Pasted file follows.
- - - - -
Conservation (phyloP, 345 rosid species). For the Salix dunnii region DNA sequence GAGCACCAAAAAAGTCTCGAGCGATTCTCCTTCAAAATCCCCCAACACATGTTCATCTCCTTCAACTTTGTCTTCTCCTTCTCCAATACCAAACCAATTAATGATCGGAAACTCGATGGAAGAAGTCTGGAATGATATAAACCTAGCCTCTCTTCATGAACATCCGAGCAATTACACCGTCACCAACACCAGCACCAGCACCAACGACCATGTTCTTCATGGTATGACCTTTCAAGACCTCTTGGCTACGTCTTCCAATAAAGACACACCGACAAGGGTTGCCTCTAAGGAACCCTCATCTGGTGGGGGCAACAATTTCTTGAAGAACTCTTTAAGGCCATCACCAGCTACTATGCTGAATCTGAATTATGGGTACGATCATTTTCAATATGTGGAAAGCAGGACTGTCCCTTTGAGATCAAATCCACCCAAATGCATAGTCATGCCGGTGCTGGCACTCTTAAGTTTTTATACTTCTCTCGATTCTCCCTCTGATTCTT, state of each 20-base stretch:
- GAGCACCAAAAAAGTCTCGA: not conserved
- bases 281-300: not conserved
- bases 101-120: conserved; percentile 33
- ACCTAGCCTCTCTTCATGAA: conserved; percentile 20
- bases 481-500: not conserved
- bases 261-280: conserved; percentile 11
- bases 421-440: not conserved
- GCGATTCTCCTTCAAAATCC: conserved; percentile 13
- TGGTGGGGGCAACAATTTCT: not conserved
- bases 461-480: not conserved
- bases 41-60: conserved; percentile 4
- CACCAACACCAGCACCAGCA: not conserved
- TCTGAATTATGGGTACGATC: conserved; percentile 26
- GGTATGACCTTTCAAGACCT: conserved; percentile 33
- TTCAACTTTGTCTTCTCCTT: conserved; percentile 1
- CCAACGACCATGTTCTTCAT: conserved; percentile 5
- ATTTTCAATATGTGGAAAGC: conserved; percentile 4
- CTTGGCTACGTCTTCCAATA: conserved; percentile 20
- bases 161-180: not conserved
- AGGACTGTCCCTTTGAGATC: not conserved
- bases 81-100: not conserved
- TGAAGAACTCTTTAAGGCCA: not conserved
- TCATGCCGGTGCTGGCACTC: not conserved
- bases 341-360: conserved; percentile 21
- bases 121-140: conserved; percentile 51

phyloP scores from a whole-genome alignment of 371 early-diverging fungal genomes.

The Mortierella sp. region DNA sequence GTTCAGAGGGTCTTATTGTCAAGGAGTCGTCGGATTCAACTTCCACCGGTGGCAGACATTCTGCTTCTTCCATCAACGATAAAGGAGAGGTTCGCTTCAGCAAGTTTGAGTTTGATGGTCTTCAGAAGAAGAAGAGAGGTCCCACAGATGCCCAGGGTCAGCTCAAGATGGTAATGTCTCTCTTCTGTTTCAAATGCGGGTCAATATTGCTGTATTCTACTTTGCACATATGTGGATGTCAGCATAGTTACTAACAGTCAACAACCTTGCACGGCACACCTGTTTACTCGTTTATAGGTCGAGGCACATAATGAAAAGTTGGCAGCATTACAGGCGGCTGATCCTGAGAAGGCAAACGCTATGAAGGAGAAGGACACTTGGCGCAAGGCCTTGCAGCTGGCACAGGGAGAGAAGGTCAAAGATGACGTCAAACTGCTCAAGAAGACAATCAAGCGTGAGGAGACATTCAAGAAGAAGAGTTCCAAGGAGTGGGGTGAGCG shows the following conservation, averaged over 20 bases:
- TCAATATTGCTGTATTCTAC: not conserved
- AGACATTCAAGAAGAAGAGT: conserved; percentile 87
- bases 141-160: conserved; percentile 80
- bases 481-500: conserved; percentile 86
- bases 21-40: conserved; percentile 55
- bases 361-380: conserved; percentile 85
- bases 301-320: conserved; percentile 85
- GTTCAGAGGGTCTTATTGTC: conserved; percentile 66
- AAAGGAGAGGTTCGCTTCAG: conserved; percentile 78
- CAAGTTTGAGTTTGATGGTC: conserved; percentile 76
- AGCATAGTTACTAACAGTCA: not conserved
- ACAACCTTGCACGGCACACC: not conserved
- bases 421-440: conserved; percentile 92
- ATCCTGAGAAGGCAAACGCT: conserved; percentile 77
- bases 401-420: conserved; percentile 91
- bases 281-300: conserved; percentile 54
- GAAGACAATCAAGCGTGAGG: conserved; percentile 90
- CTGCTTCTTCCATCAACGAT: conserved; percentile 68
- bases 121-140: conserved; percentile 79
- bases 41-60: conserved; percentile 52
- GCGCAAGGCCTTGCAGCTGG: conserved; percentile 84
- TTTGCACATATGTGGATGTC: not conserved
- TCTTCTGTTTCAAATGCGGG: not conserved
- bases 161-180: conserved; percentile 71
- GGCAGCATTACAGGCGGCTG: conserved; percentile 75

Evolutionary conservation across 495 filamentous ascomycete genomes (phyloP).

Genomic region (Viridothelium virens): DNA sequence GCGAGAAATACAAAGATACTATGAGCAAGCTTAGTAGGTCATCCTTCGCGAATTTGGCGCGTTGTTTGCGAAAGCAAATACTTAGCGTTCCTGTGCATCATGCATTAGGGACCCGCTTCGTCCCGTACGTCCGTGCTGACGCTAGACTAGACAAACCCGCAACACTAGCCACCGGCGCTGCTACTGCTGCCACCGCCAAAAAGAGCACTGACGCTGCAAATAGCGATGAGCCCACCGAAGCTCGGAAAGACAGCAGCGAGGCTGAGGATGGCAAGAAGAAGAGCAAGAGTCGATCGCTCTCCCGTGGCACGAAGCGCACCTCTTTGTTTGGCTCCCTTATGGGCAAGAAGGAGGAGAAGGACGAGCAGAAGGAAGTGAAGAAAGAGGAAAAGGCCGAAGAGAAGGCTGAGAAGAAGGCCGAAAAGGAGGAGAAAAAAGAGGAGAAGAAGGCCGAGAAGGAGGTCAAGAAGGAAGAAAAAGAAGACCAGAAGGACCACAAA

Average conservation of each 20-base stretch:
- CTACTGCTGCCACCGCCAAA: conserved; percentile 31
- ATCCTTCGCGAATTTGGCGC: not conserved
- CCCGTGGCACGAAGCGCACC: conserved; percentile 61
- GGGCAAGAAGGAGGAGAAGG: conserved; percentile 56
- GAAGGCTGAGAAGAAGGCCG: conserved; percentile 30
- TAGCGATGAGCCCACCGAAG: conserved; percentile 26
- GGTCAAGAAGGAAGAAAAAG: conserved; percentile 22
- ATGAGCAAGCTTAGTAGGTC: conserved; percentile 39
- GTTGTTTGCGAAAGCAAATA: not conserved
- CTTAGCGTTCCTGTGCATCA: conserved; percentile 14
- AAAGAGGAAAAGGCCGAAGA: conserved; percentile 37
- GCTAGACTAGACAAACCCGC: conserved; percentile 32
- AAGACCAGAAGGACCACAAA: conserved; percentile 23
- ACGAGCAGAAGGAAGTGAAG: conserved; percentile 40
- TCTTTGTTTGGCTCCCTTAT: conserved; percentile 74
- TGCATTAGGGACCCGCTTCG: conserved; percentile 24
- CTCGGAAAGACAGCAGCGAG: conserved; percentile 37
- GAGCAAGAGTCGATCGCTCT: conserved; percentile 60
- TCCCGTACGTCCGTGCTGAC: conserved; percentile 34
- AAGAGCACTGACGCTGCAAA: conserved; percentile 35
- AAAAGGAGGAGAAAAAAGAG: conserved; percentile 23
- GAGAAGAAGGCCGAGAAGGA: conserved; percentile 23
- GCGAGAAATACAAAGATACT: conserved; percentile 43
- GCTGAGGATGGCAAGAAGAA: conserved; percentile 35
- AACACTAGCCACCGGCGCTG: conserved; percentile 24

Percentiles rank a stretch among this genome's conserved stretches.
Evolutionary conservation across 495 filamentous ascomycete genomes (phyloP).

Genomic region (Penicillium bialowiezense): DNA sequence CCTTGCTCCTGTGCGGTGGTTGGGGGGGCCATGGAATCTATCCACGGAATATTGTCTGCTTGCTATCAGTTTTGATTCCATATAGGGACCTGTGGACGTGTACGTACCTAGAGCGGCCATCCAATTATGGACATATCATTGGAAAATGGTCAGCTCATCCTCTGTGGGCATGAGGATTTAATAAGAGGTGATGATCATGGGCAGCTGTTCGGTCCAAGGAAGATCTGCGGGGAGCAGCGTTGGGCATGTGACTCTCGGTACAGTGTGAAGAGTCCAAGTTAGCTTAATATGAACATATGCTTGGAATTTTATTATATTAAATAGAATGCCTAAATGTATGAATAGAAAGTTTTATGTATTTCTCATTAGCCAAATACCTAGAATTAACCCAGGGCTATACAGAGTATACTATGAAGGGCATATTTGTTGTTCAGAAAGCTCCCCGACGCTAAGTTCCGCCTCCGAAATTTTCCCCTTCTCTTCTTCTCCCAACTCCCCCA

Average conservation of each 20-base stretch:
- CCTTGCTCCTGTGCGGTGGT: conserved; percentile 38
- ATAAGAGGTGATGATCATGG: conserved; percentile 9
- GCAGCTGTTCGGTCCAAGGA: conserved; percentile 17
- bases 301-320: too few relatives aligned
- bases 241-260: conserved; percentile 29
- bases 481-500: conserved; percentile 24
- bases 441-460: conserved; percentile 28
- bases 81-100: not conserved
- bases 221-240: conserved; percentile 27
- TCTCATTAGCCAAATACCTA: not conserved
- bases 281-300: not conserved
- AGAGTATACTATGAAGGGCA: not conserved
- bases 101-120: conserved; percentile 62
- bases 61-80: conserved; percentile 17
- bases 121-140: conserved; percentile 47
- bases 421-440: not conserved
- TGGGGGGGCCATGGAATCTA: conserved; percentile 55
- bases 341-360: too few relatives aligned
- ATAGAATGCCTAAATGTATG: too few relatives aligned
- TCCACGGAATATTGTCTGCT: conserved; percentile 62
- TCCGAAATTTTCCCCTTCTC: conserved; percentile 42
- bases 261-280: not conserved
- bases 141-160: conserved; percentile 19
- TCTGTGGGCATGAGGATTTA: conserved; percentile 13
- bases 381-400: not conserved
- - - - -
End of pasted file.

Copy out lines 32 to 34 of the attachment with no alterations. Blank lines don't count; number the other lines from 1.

- bases 481-500: conserved; percentile 86
- bases 21-40: conserved; percentile 55
- bases 361-380: conserved; percentile 85